One of the main concerns in the construction world that remains rather consistent over time is SAFETY. As it should be, this is a very high priority for leaders in the construction industry. The daily implementation of a safety program is a great first step but the big picture goal really should be a whole CULTURE of safety.
This means that all employees are in agreement and held responsible for their own safety and health, as well as the safety and health of every other worker in the organization. This is a prime example of the “we are only as strong as our weakest link” mentality.
Every organization needs some sort of a program in place to prevent injuries and illnesses in the office and on job sites. Even complete compliance with OSHA’s guidelines will not eliminate all injuries and illnesses from the workplace because the workplace is filled with humans and humans make mistakes.
However, enforcing things such as physical safeguards, training, and proper maintenance followed up on by effective management will help ensure the safety and health of the team.
The following are also a result of a good safety and health program:
- Workers’ compensation costs may be lowered
- Employee morale and work efficiency may be improved
- Operating costs will be lowered
- Profit margins will be higher
Accidents are expensive. They add to workers’ compensation and medical costs, they make the organization have to repair or replace equipment, they slow production, and they may require the organization to hire and train new workers. These are just the material costs and inefficiencies. The pain and suffering that accidents cause employees and their families can be even more damaging and last much longer.
Interested in some tips on what leadership can do vs what employees can do to get ahead of and maintain this culture of safety? Reach out to us here for some safety program checklists, sample policy statements outlining the program in place, etc.
Regular review of the safety and health program is essential to achieving a safe and healthful workplace. As we’ve learned over the past year’s pandemic, things can change rather quickly. Therefore, effective and successful programs must continuously improve to keep up with the changing nature of the organization and industry. This also ensures that there’s a real commitment to the safety and health of the entire team – working beyond just a temporary program but towards that overall, long-term culture.
What comes to mind when you think of the biggest threats to your company? Fire, theft, workers comp claims, auto accidents? You may feel pretty secure in your protection against those types of insurance claims and that’s a step in the right direction.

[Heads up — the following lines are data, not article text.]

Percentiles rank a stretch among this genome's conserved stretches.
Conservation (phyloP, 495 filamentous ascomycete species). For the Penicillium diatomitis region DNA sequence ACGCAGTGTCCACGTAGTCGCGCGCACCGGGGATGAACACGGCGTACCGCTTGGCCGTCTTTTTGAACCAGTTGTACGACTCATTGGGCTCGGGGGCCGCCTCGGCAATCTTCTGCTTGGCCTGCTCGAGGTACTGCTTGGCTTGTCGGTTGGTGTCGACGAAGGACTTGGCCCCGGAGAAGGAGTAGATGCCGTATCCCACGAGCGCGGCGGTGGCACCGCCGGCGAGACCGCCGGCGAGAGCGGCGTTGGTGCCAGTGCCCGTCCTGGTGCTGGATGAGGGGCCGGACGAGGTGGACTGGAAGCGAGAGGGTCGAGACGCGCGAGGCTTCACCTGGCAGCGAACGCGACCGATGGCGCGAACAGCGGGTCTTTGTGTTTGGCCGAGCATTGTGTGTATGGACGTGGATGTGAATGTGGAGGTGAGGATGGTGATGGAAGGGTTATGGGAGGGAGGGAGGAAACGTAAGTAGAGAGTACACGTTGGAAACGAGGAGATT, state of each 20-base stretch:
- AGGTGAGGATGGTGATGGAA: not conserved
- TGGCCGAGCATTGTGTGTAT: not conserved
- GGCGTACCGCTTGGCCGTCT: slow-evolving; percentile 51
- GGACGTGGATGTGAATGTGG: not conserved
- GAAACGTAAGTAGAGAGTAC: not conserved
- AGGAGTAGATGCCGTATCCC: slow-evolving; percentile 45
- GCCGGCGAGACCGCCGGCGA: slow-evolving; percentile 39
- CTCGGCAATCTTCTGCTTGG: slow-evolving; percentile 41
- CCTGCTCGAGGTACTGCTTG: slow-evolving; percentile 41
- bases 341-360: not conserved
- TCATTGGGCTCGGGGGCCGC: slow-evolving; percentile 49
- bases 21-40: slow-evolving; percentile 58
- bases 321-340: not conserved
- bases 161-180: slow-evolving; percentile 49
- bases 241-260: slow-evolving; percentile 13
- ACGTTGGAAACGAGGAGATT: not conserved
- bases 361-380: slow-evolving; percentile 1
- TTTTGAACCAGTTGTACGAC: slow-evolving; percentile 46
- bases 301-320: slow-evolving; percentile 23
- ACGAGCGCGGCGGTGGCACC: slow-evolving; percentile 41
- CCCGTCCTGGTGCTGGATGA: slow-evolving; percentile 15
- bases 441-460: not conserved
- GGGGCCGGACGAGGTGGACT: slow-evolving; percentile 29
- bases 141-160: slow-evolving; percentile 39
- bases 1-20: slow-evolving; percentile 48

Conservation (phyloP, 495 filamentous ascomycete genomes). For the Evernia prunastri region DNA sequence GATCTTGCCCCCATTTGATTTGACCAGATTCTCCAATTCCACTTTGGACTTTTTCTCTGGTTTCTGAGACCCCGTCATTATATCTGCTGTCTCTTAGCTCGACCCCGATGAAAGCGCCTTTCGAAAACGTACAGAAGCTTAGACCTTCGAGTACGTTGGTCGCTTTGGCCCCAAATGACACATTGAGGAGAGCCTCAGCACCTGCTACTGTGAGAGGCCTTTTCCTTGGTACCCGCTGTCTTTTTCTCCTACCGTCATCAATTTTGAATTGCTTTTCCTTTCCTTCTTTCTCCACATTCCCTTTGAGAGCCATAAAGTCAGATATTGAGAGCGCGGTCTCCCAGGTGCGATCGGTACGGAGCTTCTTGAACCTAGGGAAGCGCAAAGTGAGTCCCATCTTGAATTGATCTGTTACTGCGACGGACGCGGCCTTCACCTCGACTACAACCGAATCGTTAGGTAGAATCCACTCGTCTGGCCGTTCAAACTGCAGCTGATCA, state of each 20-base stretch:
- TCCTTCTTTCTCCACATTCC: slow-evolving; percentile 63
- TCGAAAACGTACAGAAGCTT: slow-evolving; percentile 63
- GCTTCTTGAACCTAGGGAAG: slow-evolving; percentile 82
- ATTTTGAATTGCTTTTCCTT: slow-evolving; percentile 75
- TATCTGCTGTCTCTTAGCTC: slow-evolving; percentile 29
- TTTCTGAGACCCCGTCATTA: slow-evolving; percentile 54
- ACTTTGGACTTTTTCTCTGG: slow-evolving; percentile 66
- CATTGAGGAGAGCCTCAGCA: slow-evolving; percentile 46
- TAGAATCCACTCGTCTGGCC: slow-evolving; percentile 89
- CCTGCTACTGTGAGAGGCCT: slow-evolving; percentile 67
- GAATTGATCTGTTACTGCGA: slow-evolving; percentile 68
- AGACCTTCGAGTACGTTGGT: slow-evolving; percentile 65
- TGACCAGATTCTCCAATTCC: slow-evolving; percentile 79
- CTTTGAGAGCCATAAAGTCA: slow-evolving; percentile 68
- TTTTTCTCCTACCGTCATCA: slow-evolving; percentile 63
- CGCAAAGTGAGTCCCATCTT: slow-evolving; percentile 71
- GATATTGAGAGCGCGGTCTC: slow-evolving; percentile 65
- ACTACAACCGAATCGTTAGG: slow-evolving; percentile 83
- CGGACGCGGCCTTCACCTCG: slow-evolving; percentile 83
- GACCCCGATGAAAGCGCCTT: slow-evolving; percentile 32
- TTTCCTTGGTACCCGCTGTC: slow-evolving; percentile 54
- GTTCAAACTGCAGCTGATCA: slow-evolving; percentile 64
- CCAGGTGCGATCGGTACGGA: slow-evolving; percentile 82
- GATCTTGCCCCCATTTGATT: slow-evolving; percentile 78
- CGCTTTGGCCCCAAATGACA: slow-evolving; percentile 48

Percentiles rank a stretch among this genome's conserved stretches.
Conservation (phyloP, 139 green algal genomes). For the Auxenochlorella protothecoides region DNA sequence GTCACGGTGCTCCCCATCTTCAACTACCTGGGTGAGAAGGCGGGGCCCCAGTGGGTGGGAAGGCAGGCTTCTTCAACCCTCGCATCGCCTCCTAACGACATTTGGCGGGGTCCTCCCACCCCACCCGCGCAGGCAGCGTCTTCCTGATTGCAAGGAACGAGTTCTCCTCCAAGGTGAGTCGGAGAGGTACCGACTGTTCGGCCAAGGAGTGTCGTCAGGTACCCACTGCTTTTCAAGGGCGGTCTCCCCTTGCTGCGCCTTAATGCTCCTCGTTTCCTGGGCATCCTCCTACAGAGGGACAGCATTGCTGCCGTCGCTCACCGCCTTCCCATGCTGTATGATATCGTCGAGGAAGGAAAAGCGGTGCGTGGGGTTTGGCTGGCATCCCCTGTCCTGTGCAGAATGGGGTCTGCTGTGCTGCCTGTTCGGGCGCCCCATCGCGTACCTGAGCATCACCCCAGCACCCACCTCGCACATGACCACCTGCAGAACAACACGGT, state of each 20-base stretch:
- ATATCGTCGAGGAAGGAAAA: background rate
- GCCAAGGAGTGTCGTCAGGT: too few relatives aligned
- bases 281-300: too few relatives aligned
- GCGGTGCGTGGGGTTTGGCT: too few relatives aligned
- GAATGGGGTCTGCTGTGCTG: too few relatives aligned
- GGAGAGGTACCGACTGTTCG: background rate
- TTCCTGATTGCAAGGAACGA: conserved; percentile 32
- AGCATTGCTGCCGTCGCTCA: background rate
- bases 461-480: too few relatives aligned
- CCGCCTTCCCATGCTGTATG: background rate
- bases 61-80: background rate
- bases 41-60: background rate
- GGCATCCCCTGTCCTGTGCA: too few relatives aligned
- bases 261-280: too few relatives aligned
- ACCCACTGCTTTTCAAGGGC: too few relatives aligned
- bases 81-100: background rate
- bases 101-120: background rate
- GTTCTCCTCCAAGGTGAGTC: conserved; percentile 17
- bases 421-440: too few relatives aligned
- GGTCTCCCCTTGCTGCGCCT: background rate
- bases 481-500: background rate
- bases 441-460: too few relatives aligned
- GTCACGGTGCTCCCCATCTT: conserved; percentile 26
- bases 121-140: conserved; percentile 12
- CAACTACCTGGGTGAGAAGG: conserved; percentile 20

But what you might find interesting is that only 58% of natural disaster expenses were actually insured in 2021… That’s about $85 billion of the $145 billion in damages. In fact, overall natural disaster losses in last year alone were the fourth costliest ever recorded. There were hurricanes, earthquakes, freezes, floods and storms.
And even with $145 billion (yes, billion with a B) of damages in the U.S., a Beazley report found that only 12% of business owners ranked environmental risks as their most pressing concern. That report also found that only 38% of executives feel prepared to respond to environmental catastrophes.
So how can you reprioritize and feel confident in the event of damage that is beyond your control?
1. Create an Emergency Operations Plan
- What happens if something happens? Who is in charge? How will the effects on your business be communicated to staff and clients? Who will delegate on and off-site responsibilities? What if your physical work space is compromised? How will your team be contacted and kept informed if email isn’t an option? If something takes place during business hours, does everyone know how to evacuate and where to go? Or where to locate emergency kits?
2. Back up important data
- Hard copies of important data should be stored off-site and copies made as needed. Keep things like insurance, payroll and tax information stored somewhere that someone else knows how to access it if needed. Utilize the cloud for electronic storage as well.
3. Review and understand your existing insurance coverage
- Be sure you’re confident in the amount of coverage you have and that your Insurance Advisor has reviewed endorsements and any applicable additional coverages you may need.
4. Maintain good, open communication
- For your customers, use email and social media for updates if possible. Be sure they have contact information or know your protocol if your team is unreachable. And for your staff, stay in touch with them to ensure they are safe and healthy. It is also recommended to establish a disaster fund in case your company is unable to generate revenue, you can keep your team on payroll.
5. Regroup with your community
- It is likely that when you’re able to (literally) weather the storm, it’s hugely due to help from others… whether that be financial, cleanup efforts, rebuilding, emotional support, etc. Lend a helping hand to others in need after experiencing a natural disaster and your community will be stronger together.
There are some things we humans just can’t control and we have to relinquish that power to Mother Nature. For the most part, she treats us very well but for those catastrophic times that are thankfully few and far between, the best you can do as a business owner is BE PREPARED.